Liz Bauman is the creator and moderator of the Twitter community #rpgchat, and co-writer of the blog Character Generation, with Lyndsay Peters. She’s also the woman behind the first publishing endeavor for The Illuminerdy, Adventure Begins at Bedtime.
How does being a wife and mother influence your engagement with the hobby, and the gaming community?
Early on in my time in the gaming community (and early on in my marriage), being a wife meant I was constantly on the defensive. I needed everyone to know that I was a gamer, not the WIFE of a gamer. I wasn’t gaming because it was something my husband did. I wasn’t gaming to be the weird nag of a wife who wouldn’t let her husband have his own hobbies. I gamed because I loved it.
But, no matter how hard I tried, I’d have some dude come up to be at a convention and ask me point blank, “Did you write these characters? Or did your husband?” To this day, I’m never sure if those guys were actually asking me if I actually wrote my characters, or if they just trying to have me confirm that I was, in fact married. But it created an inherent self-consciousness about my identity as a gamer and drove me, in many ways, to separate myself from my husband to prove that I was, in fact a gamer.
As for being a mother? It makes gaming so much more amazing. There’s nothing like spending time with a child to ignite your sense of wonder.
When did you decide to start blogging on gaming related topics?
I’ve been blogging off and on since the early 2000s. From my long-dead LiveJournal to the once active d20blonde.com, I’ve long used blogging as a way to hash out game ideas, recap adventures, and muse about gaming culture. However, it wasn’t until I started engaging in some joint-blogging ventures with my husband and friends that I started to love it.
Why did you create #RPGchat?
Like most of my best ideas, I stole it shamelessly from someone else. You see, back when my son was an infant, I participated regularly in a Twitter chat for postpartum depression (#ppdchat). As I made connections with the other participants, I often found myself thinking, “I’d love to see something like this for the gaming community.”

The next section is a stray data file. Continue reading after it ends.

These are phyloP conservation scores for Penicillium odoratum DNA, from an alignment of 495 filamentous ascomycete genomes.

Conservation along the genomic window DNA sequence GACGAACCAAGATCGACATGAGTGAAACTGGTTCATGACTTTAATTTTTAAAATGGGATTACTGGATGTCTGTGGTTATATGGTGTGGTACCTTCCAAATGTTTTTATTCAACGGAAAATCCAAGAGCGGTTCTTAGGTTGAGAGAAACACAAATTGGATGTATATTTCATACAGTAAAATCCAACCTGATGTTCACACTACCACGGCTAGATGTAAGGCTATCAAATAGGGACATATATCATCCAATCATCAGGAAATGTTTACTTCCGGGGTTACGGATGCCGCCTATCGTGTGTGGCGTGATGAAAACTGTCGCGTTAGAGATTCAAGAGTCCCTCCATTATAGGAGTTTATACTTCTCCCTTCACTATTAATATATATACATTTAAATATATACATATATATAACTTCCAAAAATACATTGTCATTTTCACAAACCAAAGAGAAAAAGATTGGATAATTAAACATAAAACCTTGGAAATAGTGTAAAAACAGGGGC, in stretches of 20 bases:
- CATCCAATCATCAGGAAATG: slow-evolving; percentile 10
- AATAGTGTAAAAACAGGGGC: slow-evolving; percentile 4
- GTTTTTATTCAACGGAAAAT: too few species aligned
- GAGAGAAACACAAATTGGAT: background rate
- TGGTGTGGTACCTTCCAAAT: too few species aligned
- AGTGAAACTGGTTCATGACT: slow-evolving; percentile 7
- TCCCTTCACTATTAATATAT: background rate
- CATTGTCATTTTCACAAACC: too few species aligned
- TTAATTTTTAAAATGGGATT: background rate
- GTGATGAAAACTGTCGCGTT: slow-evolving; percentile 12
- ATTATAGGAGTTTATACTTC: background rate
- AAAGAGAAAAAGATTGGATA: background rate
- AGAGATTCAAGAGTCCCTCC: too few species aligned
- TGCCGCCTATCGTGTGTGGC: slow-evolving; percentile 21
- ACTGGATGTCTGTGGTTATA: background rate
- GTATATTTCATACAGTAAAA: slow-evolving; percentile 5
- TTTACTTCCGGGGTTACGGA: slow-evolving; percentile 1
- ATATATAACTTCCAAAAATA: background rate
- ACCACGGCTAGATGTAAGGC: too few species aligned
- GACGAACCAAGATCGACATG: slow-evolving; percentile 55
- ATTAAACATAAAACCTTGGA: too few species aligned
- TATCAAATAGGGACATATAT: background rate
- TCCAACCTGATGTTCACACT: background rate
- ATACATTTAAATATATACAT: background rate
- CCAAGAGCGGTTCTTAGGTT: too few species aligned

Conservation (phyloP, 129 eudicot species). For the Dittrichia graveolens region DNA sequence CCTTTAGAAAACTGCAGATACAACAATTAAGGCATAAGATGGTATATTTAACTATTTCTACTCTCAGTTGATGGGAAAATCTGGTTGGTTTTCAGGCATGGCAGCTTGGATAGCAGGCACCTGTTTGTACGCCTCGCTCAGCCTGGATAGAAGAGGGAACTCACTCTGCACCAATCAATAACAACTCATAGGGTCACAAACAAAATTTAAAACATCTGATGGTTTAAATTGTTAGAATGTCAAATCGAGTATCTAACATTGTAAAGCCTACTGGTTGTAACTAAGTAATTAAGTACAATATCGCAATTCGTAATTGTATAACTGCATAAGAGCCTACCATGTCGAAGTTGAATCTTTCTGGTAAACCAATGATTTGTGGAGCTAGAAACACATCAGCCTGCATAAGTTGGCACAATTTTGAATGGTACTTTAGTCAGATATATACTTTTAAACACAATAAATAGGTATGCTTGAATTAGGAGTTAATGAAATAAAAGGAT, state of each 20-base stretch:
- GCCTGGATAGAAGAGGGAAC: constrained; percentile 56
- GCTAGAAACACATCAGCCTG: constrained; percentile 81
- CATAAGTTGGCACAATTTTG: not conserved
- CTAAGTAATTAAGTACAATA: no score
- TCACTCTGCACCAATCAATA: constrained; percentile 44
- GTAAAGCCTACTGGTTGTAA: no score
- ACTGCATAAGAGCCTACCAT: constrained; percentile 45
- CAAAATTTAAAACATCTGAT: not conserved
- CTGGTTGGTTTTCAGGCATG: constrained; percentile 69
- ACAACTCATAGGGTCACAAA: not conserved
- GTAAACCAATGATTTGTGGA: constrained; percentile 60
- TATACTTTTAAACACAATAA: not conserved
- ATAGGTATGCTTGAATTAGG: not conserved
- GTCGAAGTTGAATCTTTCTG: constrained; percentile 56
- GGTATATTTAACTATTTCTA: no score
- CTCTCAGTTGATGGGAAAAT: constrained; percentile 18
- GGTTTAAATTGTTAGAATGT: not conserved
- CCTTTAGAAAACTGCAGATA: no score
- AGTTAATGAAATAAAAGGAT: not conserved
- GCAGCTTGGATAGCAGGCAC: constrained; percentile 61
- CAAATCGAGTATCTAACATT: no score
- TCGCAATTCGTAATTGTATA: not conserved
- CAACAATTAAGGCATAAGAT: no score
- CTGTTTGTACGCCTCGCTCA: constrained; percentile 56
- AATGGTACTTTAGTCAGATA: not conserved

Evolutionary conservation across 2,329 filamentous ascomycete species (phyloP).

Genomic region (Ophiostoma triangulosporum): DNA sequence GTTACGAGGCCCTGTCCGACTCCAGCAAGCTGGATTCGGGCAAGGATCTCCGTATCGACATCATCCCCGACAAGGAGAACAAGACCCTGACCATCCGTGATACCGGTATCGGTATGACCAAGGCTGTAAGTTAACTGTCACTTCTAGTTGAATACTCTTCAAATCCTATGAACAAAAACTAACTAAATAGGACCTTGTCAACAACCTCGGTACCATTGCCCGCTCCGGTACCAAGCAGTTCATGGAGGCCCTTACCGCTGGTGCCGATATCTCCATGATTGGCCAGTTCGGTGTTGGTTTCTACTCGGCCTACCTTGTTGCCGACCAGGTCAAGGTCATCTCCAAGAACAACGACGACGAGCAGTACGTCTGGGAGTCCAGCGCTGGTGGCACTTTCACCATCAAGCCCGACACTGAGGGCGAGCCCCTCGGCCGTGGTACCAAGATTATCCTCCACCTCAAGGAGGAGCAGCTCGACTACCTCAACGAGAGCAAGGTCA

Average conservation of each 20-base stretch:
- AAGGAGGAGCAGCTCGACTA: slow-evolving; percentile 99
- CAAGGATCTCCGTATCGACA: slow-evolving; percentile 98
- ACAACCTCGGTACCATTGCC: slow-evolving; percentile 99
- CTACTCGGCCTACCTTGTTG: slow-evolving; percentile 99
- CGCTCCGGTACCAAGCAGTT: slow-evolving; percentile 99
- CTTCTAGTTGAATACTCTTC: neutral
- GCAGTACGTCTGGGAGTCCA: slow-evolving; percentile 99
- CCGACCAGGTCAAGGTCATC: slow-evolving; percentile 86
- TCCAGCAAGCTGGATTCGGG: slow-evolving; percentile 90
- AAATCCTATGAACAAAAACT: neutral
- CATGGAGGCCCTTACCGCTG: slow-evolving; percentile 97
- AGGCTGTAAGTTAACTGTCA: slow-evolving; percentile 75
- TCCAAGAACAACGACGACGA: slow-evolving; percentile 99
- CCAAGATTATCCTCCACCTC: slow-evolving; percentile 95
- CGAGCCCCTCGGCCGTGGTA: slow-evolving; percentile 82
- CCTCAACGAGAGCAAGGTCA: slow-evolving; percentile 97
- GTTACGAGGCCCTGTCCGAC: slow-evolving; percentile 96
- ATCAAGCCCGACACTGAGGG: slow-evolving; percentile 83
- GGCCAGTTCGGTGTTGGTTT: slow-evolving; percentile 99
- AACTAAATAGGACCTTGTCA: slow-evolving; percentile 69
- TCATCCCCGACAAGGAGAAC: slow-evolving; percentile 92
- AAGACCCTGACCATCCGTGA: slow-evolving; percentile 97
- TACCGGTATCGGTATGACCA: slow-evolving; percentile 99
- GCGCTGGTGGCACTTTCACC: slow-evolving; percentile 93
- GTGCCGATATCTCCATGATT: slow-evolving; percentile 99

I talked it over with friends, Tweeted about it often, and - eventually - decided to take the plunge, tentatively scheduling a chat for a Thursday evening… and the response was profound. (Who would have thought - gamers love a set time and place to collectively talk about our passion!)
How do you think social media and online spaces will change things for women in the hobby industry?
Social media connects us, amplifies our voices. It gives us the proverbial level playing field in communication (even though it can be marred by jackass trolls).
I think it changes things by giving us equal access to “industry insiders,” giving us a chance for our “big break.” Or to create a following all our own so that we can create a big break for ourselves. I think, more than that, it gives us a platform for meaningful relationships - enduring friendships that make us better people and better gamers.
In the 10 years I’ve been involved in the online RPG scene, I’ve seen a lot of competition, jealousy, and fighting among women… and that sucks. A lot. I won’t spend a bunch of time musing about why that is, but I will say that I think that social media gives us a place to leave that competitive bullshit behind, to invest ourselves in building each other up, rather than tearing each other down.